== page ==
Unlike the United States, a Thai citizen’s right to education is written explicitly in their Constitution under Section 54, which states that every individual is guaranteed “quality education for twelve years from pre-school to the completion of compulsory education free of charge.”4 This means that Yok is guaranteed her education in forms of availability and accessibility. This provision is actually stronger than that of the United States, as the right to education is found nowhere in our Constitution, and in fact, is not even seen as a fundamental right. See San Antonio Indep. Sch. Dist. v. Rodriguez, 411 U.S. 1 (1973), Plyler v. Doe, 457 U.S. 202 (1982). Rather, education in the United States is left to the control of the States and is then protected Constitutionally under the Equal Protection Clause of the 14th Amendment. Through Court precedent, it has been established in the United States that education is a foundational element of citizenship, and therefore, the Equal Protection Clause prevents States from negatively impacting public education. Brown v. Bd. of Educ., 347 U.S. 483 (1954). This means that individuals in the US are guaranteed equal access to public education within the US through court precedent. The right to education has also been signed into law through a number of acts. Most recently, a child’s right to education in the United States is protected under the Every Student Succeeds Act (ESSA). 

In most states (though rules and regulations vary among states), before a child can be expelled from school, there is a hearing held within eleven days of suspension. In Yok’s case, there was no such hearing.

There is also the added layer of Yok’s parents’ lack of legal guardianship. Due to Yok’s claim that she is no longer under her parents’ legal guardianship, Yok could be seen as a foster child in the United States. As of April 2020, approximately 38 US States and the District of Columbia have developed services and laws to ensure that youth foster children can complete their secondary education.5  For an example, if Yok were a foster child living in California, she would still be granted her equal right to education regardless of whether her parents signed the paperwork or not.6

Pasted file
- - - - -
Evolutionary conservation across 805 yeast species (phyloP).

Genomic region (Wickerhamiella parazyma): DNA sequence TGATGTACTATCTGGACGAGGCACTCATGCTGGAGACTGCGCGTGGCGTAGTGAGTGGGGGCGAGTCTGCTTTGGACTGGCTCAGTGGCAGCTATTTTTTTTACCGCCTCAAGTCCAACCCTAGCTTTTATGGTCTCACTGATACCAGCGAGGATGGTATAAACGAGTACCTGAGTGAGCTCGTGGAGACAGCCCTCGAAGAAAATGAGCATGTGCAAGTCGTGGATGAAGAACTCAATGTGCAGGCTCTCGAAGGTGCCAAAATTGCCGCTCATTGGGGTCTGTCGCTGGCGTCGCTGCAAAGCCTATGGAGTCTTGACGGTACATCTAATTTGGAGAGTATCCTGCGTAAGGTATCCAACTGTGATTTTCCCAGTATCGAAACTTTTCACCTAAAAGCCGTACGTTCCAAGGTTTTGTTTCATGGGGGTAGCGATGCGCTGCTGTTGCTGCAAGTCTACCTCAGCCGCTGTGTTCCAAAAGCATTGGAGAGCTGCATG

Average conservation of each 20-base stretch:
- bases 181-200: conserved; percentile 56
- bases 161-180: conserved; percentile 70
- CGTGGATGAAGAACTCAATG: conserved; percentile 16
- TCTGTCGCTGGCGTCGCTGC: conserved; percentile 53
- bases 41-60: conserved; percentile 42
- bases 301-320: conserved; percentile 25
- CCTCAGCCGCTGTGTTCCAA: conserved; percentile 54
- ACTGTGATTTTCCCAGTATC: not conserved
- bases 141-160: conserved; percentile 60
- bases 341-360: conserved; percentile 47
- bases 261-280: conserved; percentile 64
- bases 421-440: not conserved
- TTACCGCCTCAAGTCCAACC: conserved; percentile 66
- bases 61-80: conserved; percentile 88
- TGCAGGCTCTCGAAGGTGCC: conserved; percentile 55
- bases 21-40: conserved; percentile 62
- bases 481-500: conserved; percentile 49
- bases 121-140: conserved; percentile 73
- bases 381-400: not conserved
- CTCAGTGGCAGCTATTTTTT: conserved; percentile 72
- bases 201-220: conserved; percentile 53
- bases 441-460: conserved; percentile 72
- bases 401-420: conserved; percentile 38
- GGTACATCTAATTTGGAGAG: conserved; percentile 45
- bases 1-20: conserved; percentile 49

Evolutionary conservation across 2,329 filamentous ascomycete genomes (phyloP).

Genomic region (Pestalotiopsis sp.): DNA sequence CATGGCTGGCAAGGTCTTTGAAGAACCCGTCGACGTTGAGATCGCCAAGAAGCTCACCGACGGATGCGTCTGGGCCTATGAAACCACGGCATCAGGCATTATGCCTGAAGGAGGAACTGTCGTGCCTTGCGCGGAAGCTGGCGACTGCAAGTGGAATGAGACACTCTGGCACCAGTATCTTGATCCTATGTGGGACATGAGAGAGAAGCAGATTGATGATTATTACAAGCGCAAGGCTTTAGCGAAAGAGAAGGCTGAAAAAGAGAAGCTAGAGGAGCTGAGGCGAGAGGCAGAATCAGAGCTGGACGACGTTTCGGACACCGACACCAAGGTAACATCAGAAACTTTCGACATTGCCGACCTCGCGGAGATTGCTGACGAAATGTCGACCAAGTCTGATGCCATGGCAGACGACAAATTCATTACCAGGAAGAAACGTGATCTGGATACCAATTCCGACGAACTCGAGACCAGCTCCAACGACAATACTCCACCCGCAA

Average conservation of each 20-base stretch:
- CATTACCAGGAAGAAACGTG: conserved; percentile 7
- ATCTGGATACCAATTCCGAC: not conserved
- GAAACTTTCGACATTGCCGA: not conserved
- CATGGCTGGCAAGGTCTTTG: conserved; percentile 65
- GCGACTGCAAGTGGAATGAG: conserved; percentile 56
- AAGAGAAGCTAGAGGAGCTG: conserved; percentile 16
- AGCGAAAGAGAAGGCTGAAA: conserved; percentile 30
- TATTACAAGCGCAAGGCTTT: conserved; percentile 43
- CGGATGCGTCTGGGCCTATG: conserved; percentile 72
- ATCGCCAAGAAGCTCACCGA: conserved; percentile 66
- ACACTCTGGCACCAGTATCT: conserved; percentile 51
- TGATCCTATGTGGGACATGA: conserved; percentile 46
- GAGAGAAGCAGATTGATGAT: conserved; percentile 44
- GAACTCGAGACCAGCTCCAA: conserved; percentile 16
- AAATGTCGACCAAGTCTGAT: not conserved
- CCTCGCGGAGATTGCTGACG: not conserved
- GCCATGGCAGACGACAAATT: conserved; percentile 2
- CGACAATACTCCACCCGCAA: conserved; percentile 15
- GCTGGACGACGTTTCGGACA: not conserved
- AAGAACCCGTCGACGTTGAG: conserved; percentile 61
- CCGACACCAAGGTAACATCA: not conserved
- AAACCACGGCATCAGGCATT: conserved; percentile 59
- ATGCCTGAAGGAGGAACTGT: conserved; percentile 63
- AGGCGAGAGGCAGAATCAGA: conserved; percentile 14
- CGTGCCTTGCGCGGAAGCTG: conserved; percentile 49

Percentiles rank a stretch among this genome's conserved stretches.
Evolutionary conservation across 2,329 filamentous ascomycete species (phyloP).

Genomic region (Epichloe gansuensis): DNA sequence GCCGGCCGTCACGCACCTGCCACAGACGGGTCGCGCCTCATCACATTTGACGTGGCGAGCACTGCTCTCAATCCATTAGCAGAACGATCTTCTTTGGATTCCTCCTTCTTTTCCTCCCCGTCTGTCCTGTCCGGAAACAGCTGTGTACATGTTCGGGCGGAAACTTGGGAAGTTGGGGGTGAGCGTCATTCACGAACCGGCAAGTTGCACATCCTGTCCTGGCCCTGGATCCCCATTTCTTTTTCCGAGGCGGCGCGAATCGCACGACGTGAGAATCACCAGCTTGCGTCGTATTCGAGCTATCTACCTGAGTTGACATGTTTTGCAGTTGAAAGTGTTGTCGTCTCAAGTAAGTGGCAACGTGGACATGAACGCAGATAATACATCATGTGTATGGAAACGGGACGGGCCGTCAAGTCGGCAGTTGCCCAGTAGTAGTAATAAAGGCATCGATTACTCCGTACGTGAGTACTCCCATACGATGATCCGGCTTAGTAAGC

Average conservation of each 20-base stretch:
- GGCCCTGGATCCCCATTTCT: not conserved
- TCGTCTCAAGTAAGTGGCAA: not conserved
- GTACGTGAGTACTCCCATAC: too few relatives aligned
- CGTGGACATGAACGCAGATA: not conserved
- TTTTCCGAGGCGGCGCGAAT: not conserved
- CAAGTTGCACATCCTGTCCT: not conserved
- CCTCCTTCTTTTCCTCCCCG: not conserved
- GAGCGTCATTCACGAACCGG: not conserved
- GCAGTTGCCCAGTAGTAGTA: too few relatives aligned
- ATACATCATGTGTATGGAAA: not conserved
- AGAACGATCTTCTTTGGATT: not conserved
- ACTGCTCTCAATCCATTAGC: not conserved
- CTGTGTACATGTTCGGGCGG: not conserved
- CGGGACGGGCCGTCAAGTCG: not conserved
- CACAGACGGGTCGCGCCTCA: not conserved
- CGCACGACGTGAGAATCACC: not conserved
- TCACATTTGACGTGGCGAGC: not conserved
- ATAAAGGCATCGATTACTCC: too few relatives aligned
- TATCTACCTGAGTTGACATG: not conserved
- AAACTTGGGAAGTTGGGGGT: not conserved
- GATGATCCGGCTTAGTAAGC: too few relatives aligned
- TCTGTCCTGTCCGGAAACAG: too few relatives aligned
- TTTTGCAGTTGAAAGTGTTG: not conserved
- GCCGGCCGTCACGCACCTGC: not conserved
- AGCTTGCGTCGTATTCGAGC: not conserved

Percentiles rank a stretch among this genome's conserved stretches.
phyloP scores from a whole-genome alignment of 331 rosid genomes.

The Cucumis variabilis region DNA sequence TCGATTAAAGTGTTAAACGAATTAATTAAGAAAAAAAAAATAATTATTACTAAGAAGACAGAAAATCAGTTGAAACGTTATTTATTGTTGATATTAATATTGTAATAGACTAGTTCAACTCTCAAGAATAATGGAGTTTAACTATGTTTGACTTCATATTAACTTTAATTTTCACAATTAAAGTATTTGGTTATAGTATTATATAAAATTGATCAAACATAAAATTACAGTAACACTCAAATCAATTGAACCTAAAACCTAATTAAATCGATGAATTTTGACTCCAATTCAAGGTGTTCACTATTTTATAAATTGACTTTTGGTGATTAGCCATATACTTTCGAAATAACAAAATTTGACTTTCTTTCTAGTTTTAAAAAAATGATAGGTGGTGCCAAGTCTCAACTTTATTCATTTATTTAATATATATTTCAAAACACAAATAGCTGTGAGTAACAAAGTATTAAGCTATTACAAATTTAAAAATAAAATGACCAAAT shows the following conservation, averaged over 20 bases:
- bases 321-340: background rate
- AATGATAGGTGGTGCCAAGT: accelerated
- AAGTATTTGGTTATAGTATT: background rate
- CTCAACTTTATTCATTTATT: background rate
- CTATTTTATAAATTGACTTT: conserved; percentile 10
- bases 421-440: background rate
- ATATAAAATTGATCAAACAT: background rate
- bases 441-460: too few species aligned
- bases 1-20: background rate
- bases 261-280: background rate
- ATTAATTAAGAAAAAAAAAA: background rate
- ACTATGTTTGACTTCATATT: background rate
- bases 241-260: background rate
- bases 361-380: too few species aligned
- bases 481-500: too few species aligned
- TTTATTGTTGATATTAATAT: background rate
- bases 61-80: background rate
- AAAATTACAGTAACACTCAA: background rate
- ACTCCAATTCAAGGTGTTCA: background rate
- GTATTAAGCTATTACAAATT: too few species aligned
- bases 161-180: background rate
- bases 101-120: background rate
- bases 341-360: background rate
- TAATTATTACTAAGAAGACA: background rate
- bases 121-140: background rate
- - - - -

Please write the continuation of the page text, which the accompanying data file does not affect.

Furthermore, in many states, a foster child cannot be expelled from her school without her attorney and social worker being notified. She could also request a formal hearing where she would be represented by her attorney before any expulsion could occur. 

Nothing of this sort occurred before Yok was expelled from Triam Udom Suksa Phatthakan School. Not only does Yok deserve the right to access education under international and Thai law, but she also has strong arguments to request a hearing in which she can be represented by counsel.

Conclusion Yok is right to demand her right to education be given to her by the school. This right is enshrined in the Thai Constitution and is also binding on Thailand through their international agreements and customary practice. Comparatively, Thailand has stronger laws on the books for a child’s right to education than the US does. Yet, foster children in the US seem to have stronger protections regarding their education. Yok’s school breaks both domestic and international law by expelling her with no warning, and preventing her from legally attending school.


1 thaipbsworld.com/rebel-student-on-lese-majeste-charge-expelled-from-school/

2 https://www.khaosodenglish.com/news/2023/06/17/how-many-times-does-yok-15-need-to-climb-up-to-school/

3 https://www.unicef.org/thailand/reports/education-knows-no-border#:~:text=Highlights,undocumented%20migrants%20or%20stateless%20children

4 An English translation of Thailand’s Constitution can be found here: https://www.constituteproject.org/constitution/Thailand_2017.pdf

5 Child Welfare Information Gateway. (2020). Educational supports for youth in foster care. Washington, DC: U.S. Department of Health and Human Services, Administration for Children and Families, Children’s Bureau. Available at https://www.childwelfare.gov/pubpdfs/educationalsupports.pdf. These states are representative of the US political spectrum, including states of conservative leaning, liberal leaning, and moderate leaning.

6 See an infographic explaining these laws here: https://www.scoe.org/blog_files/fosteryouthedrights%20(1).pdf